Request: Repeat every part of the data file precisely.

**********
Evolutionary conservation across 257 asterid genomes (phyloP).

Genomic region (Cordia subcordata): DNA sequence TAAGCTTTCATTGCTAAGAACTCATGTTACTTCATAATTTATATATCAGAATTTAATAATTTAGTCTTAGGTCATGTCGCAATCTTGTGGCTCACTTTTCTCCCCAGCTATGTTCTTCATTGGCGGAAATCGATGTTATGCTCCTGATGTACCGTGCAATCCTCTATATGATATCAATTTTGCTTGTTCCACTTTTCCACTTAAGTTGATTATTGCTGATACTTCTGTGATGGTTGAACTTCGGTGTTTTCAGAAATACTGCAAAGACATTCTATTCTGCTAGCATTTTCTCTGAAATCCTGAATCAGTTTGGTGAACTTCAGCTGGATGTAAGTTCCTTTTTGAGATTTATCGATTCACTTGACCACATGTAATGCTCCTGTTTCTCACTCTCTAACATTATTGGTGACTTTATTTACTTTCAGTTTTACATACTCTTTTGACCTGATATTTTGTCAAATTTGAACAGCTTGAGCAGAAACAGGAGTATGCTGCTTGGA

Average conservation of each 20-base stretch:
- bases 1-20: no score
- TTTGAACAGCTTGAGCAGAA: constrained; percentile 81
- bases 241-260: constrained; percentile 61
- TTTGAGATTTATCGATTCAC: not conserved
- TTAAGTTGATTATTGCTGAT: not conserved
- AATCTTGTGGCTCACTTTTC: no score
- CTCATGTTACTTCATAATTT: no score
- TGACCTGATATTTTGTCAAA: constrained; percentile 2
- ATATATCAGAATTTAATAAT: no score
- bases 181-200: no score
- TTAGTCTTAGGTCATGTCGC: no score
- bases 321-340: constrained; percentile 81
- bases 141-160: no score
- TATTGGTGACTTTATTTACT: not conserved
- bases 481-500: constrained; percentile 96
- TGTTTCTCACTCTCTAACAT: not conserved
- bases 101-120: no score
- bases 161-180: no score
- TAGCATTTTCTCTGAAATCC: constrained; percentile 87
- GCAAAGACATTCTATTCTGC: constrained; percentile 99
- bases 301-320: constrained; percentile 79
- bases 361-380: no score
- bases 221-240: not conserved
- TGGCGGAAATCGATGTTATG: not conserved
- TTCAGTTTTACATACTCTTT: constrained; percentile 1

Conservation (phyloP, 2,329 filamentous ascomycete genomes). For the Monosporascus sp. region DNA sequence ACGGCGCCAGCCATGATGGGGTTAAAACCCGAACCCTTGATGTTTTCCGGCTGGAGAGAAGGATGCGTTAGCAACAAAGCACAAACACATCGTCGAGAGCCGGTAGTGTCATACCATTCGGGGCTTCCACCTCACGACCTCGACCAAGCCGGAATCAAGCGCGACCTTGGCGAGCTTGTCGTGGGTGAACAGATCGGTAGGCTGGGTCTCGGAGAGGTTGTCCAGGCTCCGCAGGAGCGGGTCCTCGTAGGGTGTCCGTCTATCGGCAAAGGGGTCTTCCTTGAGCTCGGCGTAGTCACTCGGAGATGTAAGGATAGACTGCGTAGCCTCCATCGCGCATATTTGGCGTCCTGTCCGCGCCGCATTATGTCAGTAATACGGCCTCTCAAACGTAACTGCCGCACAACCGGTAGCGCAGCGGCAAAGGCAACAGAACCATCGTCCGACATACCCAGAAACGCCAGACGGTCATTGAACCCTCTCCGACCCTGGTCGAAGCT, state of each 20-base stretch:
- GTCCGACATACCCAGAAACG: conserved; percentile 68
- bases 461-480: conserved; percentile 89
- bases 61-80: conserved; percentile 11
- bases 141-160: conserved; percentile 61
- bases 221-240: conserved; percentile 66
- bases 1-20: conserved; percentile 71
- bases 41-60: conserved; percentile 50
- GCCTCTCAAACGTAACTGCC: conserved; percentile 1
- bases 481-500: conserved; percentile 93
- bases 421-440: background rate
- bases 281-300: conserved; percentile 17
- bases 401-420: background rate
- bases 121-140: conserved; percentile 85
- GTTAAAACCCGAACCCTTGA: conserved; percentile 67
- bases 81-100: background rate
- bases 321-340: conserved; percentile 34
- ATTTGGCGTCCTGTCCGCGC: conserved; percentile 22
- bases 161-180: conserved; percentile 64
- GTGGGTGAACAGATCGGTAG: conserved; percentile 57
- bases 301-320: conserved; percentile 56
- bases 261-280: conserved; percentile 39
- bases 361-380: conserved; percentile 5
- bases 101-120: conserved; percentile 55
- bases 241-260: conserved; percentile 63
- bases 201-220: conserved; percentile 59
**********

Evolutionary conservation across 257 asterid genomes (phyloP).

Genomic region (Cordia subcordata): DNA sequence TAAGCTTTCATTGCTAAGAACTCATGTTACTTCATAATTTATATATCAGAATTTAATAATTTAGTCTTAGGTCATGTCGCAATCTTGTGGCTCACTTTTCTCCCCAGCTATGTTCTTCATTGGCGGAAATCGATGTTATGCTCCTGATGTACCGTGCAATCCTCTATATGATATCAATTTTGCTTGTTCCACTTTTCCACTTAAGTTGATTATTGCTGATACTTCTGTGATGGTTGAACTTCGGTGTTTTCAGAAATACTGCAAAGACATTCTATTCTGCTAGCATTTTCTCTGAAATCCTGAATCAGTTTGGTGAACTTCAGCTGGATGTAAGTTCCTTTTTGAGATTTATCGATTCACTTGACCACATGTAATGCTCCTGTTTCTCACTCTCTAACATTATTGGTGACTTTATTTACTTTCAGTTTTACATACTCTTTTGACCTGATATTTTGTCAAATTTGAACAGCTTGAGCAGAAACAGGAGTATGCTGCTTGGA

Average conservation of each 20-base stretch:
- bases 1-20: no score
- TTTGAACAGCTTGAGCAGAA: constrained; percentile 81
- bases 241-260: constrained; percentile 61
- TTTGAGATTTATCGATTCAC: not conserved
- TTAAGTTGATTATTGCTGAT: not conserved
- AATCTTGTGGCTCACTTTTC: no score
- CTCATGTTACTTCATAATTT: no score
- TGACCTGATATTTTGTCAAA: constrained; percentile 2
- ATATATCAGAATTTAATAAT: no score
- bases 181-200: no score
- TTAGTCTTAGGTCATGTCGC: no score
- bases 321-340: constrained; percentile 81
- bases 141-160: no score
- TATTGGTGACTTTATTTACT: not conserved
- bases 481-500: constrained; percentile 96
- TGTTTCTCACTCTCTAACAT: not conserved
- bases 101-120: no score
- bases 161-180: no score
- TAGCATTTTCTCTGAAATCC: constrained; percentile 87
- GCAAAGACATTCTATTCTGC: constrained; percentile 99
- bases 301-320: constrained; percentile 79
- bases 361-380: no score
- bases 221-240: not conserved
- TGGCGGAAATCGATGTTATG: not conserved
- TTCAGTTTTACATACTCTTT: constrained; percentile 1

Conservation (phyloP, 2,329 filamentous ascomycete genomes). For the Monosporascus sp. region DNA sequence ACGGCGCCAGCCATGATGGGGTTAAAACCCGAACCCTTGATGTTTTCCGGCTGGAGAGAAGGATGCGTTAGCAACAAAGCACAAACACATCGTCGAGAGCCGGTAGTGTCATACCATTCGGGGCTTCCACCTCACGACCTCGACCAAGCCGGAATCAAGCGCGACCTTGGCGAGCTTGTCGTGGGTGAACAGATCGGTAGGCTGGGTCTCGGAGAGGTTGTCCAGGCTCCGCAGGAGCGGGTCCTCGTAGGGTGTCCGTCTATCGGCAAAGGGGTCTTCCTTGAGCTCGGCGTAGTCACTCGGAGATGTAAGGATAGACTGCGTAGCCTCCATCGCGCATATTTGGCGTCCTGTCCGCGCCGCATTATGTCAGTAATACGGCCTCTCAAACGTAACTGCCGCACAACCGGTAGCGCAGCGGCAAAGGCAACAGAACCATCGTCCGACATACCCAGAAACGCCAGACGGTCATTGAACCCTCTCCGACCCTGGTCGAAGCT, state of each 20-base stretch:
- GTCCGACATACCCAGAAACG: conserved; percentile 68
- bases 461-480: conserved; percentile 89
- bases 61-80: conserved; percentile 11
- bases 141-160: conserved; percentile 61
- bases 221-240: conserved; percentile 66
- bases 1-20: conserved; percentile 71
- bases 41-60: conserved; percentile 50
- GCCTCTCAAACGTAACTGCC: conserved; percentile 1
- bases 481-500: conserved; percentile 93
- bases 421-440: background rate
- bases 281-300: conserved; percentile 17
- bases 401-420: background rate
- bases 121-140: conserved; percentile 85
- GTTAAAACCCGAACCCTTGA: conserved; percentile 67
- bases 81-100: background rate
- bases 321-340: conserved; percentile 34
- ATTTGGCGTCCTGTCCGCGC: conserved; percentile 22
- bases 161-180: conserved; percentile 64
- GTGGGTGAACAGATCGGTAG: conserved; percentile 57
- bases 301-320: conserved; percentile 56
- bases 261-280: conserved; percentile 39
- bases 361-380: conserved; percentile 5
- bases 101-120: conserved; percentile 55
- bases 241-260: conserved; percentile 63
- bases 201-220: conserved; percentile 59